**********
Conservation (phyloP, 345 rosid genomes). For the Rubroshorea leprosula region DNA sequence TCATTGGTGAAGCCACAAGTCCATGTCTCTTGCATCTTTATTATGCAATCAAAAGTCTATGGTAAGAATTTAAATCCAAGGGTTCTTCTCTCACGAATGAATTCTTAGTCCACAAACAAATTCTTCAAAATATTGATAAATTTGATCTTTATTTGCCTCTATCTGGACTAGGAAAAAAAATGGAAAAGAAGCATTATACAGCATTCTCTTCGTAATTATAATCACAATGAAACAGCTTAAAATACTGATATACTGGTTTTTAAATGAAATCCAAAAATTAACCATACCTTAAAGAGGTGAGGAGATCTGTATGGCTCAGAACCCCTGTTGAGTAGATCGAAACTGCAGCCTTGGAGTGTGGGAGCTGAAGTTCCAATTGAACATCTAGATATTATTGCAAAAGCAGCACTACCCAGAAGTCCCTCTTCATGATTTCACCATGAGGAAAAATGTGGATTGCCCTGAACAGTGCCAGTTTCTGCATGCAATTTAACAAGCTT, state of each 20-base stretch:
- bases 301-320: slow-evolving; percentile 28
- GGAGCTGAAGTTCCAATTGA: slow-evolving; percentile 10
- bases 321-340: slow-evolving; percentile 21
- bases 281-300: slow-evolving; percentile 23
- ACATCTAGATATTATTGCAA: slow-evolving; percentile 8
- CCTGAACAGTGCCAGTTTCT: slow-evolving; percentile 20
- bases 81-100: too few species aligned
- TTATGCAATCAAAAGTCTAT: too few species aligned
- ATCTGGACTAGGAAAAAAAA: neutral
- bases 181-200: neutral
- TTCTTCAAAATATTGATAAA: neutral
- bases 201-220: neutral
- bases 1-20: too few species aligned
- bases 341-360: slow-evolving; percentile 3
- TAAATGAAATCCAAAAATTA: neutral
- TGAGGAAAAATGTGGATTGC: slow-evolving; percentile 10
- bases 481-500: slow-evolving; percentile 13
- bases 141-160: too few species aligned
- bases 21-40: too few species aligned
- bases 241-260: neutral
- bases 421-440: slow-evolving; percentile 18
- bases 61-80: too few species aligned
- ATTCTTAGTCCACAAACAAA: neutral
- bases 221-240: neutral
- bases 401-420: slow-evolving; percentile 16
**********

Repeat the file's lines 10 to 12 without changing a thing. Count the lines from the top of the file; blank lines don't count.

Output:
- ATCTGGACTAGGAAAAAAAA: neutral
- bases 181-200: neutral
- TTCTTCAAAATATTGATAAA: neutral